Chloë Hanslip & Igor Tchetuev at Wigmore Hall – Schnittke, Medtner & Beethoven

Suite in the Old Style
Sonata No.1 in B minor for Violin and Piano
Sonata in D for Piano and Violin, Op.12/1

Chloë Hanslip (violin) & Igor Tchetuev (piano)

Reviewed by: Ben Hogwood

Reviewed: 25 September, 2014
Venue: Wigmore Hall, London

Chloë Hanslip. Photograph: Benjamin EalovegaA new season of Thursday lunchtime concerts at the Wigmore Hall, curated by Lisa Peacock Concert Management, began with this attractive programme of works for violin and piano played by Chloë Hanslip and Igor Tchetuev.

Alfred Schnittke’s Suite in the Old Style is an accomplished piece of pastiche, looking back to Stravinsky’s Suite Italienne for its inspiration, blended with Baroque musical forms. Hanslip chose her vibrato selectively, which added a subtle emphasis to particular notes and phrases, while Tchetuev, if a little heavy-handed at times, provided detailed commentary. There was a touching simplicity to the ‘Pastorale’ and ‘Minuet’, contrasting with the rather brusque ‘Fugue’. Schnittke turns the piece on its head in the final ‘Pantomime’, introducing some jarring dissonances and uncertain harmonies. Hanslip and Tchetuev ensured the rug was duly pulled from under the feet of the music, with an ominous chill present until the end.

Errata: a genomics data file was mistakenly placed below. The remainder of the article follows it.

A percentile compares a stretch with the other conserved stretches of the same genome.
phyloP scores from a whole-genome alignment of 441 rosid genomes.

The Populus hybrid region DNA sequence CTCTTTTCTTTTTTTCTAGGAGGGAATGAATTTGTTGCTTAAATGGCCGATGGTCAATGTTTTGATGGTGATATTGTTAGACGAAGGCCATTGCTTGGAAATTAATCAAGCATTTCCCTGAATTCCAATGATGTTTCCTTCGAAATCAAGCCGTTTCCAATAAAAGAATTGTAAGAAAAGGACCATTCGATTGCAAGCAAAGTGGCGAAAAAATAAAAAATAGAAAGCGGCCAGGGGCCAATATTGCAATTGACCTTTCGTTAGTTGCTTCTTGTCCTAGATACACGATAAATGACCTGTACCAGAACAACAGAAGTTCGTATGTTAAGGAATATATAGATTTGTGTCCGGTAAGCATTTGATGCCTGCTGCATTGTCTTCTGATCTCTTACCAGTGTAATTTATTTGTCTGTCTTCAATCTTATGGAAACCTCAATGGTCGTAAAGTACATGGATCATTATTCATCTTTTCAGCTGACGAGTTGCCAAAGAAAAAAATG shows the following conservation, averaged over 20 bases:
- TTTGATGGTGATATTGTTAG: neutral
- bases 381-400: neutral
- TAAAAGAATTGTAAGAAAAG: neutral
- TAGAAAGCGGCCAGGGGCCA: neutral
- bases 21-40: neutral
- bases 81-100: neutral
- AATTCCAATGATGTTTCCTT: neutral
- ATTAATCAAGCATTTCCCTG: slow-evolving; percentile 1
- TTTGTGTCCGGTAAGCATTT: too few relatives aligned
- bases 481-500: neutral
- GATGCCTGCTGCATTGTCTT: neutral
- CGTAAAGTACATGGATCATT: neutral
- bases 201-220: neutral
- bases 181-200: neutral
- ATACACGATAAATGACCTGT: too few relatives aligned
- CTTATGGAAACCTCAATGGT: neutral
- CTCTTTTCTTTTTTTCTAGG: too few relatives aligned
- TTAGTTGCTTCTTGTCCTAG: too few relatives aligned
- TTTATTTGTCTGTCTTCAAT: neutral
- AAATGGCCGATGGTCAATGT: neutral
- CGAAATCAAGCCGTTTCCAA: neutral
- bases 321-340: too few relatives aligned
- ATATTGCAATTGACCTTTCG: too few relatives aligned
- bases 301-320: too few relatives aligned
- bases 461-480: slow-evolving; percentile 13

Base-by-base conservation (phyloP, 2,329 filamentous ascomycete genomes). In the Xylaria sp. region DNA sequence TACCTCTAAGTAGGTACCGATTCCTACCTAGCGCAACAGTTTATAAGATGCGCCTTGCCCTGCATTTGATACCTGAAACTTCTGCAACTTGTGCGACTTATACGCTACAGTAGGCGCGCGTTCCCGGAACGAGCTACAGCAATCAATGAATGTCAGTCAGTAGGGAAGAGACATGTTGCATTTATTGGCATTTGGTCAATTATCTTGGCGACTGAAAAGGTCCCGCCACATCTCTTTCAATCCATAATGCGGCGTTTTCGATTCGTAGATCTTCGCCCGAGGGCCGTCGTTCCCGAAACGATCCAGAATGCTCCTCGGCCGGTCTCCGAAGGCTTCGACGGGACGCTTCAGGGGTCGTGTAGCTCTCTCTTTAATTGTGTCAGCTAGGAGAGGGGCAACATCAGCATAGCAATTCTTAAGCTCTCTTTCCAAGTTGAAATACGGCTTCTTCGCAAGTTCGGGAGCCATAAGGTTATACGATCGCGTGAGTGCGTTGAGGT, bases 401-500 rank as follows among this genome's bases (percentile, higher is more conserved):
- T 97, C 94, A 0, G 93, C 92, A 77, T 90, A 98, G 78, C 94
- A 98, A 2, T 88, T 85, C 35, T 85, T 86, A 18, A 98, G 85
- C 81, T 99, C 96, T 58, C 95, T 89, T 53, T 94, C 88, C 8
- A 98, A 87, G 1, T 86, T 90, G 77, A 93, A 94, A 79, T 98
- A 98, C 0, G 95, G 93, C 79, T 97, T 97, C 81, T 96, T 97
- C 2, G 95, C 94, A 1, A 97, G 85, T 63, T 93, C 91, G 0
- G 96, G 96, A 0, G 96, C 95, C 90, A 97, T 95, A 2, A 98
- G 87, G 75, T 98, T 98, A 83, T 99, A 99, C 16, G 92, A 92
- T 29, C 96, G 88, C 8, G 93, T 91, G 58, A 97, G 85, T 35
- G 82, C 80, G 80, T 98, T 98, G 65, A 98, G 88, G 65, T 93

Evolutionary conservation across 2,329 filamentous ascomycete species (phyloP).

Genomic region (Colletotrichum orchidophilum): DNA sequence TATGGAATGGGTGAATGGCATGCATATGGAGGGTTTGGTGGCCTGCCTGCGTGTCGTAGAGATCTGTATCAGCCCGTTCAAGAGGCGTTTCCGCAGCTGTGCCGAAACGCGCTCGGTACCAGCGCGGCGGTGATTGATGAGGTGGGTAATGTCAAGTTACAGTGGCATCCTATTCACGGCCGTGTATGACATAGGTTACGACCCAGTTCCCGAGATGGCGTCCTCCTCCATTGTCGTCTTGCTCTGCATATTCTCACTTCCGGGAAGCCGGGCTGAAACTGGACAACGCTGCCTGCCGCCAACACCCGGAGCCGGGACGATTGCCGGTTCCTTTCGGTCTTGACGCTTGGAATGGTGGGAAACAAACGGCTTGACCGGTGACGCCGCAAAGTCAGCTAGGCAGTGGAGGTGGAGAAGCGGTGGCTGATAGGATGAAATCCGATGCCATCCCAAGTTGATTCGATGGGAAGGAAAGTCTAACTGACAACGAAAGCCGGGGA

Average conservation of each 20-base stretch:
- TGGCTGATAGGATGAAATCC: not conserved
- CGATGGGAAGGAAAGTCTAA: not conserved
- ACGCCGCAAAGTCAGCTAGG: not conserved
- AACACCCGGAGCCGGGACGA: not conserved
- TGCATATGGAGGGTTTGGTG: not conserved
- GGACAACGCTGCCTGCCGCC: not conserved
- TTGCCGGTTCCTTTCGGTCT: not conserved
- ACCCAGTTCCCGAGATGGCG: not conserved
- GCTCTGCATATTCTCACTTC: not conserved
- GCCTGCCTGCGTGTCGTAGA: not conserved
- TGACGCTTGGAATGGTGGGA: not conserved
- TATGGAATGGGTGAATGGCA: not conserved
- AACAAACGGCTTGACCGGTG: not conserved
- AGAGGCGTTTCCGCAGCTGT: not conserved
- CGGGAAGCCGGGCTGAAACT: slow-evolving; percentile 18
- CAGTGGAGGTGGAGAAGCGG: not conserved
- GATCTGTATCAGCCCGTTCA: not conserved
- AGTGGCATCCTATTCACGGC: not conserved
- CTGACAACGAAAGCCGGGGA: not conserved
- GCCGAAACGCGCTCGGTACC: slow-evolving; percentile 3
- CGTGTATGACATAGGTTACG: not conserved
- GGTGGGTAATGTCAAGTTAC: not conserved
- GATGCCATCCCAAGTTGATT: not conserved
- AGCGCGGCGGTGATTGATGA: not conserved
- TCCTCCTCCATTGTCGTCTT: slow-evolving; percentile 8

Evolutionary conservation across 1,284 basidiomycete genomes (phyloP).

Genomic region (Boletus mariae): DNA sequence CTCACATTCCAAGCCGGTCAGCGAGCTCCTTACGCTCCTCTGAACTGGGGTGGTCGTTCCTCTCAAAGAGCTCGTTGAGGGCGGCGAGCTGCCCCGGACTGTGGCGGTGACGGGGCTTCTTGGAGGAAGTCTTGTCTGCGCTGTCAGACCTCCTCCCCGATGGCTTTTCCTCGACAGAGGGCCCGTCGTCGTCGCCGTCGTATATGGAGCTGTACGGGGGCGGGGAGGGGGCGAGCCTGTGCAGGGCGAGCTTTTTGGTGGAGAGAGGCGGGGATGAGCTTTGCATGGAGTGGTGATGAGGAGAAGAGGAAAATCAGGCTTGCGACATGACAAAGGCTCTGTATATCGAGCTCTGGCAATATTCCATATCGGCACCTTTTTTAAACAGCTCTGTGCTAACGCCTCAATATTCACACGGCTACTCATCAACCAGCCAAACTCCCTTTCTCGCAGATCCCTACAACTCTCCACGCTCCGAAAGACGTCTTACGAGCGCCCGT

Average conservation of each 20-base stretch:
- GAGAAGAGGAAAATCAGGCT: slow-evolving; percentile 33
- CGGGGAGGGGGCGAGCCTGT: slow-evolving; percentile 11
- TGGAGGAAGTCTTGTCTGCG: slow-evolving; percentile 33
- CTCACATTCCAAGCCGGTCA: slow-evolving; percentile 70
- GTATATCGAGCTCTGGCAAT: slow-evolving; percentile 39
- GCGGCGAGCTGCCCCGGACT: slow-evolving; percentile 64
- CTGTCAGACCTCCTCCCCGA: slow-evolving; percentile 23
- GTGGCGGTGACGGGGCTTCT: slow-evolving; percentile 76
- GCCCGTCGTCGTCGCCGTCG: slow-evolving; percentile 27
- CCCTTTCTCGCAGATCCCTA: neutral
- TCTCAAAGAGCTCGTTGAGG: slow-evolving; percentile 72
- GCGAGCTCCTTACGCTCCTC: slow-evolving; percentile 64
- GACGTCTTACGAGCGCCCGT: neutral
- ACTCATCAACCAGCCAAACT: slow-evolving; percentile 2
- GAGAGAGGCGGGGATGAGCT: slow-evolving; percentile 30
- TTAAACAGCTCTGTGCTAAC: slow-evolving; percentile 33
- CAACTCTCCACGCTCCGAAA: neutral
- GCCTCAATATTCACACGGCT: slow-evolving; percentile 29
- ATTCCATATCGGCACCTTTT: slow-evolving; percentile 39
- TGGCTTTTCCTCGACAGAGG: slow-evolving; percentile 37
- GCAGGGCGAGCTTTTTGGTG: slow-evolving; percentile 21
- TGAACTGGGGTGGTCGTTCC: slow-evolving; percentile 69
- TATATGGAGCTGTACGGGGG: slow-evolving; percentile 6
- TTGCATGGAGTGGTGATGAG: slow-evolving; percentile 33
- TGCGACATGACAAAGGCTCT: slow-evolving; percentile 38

Nikolai Medtner’s Sonata, the first of three substantial works in the form, was next. Like Rachmaninov, Medtner wrote almost nothing without the piano at its centre, but his music gains a powerful voice when the violin takes the lead. Hanslip clearly loves this music, for hers was a strong and passionate account. Though the first movement began as a subtle barcarolle, deep-seated passion was always bubbling beneath the surface, duly coming to the fore. There was commendable virtuosity in the scherzo, with its persuasive Slavonic dance rhythms, and though the finale outstayed its welcome a little the tolling bells at its outset were of Mussorgsky-borne drama, and there was a clear goal that Hanslip and Tchetuev found together in this most convincing account.

It was a nice idea to finish with one of the instinctive outpourings from Beethoven’s late-twenties; the Opus 12 set of three his first published Sonatas for the combination of piano and violin. Dedicated to Salieri, the group has constant melodic inspiration, and here the two performers were clearly enjoying the ‘Theme and Variations’ at the heart of the piece, though they were occasionally foursquare. The first movement had flowing exchanges that impressed with their youthful vigour, while the finale was a delight, the return of the sparkling theme often prefaced by some nicely judged rubato. Hanslip impressed with her phrasing here, while Tchetuev’s contribution ensured that the nuances of the piano part were clearly heard.

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